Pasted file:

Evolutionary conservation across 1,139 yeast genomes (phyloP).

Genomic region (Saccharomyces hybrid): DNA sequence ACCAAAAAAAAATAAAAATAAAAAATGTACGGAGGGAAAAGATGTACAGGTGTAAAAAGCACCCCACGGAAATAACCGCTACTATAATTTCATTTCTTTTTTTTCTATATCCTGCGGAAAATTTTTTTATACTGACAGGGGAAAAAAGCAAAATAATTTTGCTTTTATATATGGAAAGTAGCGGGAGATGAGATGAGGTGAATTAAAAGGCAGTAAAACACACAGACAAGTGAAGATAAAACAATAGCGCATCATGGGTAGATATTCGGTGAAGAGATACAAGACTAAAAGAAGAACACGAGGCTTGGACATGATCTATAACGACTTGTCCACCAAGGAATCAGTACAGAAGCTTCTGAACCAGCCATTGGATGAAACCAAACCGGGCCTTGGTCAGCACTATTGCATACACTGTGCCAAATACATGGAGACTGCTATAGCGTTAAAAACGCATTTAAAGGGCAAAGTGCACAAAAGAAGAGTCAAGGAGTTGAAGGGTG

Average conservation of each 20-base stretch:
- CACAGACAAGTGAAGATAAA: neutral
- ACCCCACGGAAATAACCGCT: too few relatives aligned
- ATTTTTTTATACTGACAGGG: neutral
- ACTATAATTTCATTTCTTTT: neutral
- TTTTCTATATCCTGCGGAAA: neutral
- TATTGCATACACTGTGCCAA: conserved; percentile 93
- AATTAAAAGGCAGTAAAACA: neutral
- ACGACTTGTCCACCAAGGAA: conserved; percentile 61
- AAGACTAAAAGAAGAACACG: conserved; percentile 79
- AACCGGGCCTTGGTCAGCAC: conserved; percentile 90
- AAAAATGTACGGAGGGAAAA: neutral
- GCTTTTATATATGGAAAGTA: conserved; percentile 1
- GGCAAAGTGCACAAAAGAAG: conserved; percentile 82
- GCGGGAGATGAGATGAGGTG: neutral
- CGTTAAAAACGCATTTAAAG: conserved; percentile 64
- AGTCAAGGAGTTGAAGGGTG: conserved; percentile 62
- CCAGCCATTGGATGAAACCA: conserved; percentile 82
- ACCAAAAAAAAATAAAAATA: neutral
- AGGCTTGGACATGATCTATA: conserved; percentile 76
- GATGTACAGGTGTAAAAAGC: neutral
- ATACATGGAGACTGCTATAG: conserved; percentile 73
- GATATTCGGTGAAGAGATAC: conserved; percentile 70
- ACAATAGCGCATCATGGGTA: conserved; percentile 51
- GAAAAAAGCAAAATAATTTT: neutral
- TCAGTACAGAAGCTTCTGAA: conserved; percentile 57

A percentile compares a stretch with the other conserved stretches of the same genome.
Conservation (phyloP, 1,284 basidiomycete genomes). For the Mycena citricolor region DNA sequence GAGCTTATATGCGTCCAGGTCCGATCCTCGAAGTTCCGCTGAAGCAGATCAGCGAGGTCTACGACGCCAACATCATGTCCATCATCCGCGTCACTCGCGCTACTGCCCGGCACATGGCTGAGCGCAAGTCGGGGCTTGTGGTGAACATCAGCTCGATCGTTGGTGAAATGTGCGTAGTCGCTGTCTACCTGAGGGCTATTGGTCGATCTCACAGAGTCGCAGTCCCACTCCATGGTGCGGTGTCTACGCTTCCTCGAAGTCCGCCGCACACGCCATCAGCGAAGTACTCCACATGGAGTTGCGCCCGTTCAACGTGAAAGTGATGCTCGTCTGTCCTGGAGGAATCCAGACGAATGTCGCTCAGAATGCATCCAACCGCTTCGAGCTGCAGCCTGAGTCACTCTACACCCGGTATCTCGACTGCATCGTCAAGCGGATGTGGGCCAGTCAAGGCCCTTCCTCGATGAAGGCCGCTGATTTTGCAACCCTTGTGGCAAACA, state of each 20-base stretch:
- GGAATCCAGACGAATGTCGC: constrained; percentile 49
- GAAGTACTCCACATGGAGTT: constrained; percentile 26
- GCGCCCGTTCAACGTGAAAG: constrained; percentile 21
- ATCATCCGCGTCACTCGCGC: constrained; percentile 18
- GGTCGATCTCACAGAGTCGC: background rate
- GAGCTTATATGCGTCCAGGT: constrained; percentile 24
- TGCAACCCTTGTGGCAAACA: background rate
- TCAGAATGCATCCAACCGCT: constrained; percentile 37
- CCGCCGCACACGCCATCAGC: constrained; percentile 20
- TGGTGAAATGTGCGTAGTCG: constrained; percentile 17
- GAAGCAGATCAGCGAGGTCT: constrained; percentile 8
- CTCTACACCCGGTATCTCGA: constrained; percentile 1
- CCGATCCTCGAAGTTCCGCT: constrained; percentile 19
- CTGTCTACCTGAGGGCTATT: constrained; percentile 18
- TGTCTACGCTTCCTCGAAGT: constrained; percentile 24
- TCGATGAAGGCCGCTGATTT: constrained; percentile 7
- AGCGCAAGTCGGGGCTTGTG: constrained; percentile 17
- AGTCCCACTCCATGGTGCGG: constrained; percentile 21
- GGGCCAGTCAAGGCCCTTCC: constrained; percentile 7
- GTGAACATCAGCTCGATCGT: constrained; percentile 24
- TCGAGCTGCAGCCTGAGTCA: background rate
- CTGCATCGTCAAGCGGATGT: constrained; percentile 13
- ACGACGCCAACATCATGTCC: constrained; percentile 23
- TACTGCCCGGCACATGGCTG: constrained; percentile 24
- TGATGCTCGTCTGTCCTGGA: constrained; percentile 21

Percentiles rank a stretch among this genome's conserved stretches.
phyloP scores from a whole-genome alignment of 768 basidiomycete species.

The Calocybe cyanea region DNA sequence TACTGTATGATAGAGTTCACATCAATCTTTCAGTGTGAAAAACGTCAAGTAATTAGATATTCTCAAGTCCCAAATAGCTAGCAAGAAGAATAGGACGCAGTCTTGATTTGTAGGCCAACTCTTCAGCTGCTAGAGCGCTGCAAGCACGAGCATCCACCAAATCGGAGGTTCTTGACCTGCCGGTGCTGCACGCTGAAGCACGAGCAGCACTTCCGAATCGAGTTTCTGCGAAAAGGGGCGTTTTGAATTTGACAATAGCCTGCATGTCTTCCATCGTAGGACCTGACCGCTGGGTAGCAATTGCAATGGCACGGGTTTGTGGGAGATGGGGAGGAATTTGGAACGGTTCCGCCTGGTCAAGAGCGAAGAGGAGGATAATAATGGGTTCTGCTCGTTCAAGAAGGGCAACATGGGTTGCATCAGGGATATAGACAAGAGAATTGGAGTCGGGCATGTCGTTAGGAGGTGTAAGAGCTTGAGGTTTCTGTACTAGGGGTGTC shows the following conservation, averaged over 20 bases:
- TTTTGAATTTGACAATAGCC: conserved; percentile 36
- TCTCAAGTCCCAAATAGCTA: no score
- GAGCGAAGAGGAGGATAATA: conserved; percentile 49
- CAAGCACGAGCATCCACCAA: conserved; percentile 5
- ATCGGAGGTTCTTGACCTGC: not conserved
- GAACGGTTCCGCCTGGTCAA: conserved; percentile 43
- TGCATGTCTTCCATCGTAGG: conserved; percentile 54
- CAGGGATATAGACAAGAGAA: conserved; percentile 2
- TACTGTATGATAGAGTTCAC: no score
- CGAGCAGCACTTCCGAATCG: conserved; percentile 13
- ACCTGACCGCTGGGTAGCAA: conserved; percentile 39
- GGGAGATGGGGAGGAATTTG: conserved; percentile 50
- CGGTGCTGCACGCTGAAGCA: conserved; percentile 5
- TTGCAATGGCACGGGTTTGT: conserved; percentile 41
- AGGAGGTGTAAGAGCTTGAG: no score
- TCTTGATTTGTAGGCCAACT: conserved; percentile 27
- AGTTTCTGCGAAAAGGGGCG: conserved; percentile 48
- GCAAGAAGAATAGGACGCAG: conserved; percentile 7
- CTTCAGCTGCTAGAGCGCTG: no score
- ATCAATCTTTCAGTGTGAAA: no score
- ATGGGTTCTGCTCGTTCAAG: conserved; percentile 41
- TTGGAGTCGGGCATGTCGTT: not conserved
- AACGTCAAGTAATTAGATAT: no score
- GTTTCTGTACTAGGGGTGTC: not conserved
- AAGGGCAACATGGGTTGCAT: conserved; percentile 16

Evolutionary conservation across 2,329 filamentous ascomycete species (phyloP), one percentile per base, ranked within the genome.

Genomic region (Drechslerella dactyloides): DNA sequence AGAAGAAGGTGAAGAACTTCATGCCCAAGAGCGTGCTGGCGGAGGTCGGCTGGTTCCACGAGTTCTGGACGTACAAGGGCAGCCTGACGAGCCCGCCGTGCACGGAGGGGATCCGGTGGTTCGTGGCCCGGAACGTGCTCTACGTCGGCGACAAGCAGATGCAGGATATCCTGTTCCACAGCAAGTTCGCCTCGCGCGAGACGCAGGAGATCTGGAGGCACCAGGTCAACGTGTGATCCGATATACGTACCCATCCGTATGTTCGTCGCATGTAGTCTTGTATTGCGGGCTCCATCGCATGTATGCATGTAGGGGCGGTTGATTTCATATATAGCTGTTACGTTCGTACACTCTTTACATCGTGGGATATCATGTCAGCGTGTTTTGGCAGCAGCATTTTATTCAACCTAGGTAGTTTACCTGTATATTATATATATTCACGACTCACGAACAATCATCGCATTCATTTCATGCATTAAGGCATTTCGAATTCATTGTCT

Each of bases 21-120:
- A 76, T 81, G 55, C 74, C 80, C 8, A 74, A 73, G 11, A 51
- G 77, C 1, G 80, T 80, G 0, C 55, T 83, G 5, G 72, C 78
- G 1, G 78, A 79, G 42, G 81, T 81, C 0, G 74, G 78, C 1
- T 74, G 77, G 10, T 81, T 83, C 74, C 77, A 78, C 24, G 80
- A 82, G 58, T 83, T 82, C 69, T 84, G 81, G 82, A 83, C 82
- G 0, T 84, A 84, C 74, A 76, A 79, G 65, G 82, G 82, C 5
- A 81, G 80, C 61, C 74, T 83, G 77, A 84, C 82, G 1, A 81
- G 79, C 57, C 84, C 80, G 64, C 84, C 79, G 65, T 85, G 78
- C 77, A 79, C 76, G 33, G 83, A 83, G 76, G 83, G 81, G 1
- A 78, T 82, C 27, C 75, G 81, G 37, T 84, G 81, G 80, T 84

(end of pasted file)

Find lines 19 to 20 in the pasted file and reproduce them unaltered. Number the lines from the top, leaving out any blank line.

- AGTCAAGGAGTTGAAGGGTG: conserved; percentile 62
- CCAGCCATTGGATGAAACCA: conserved; percentile 82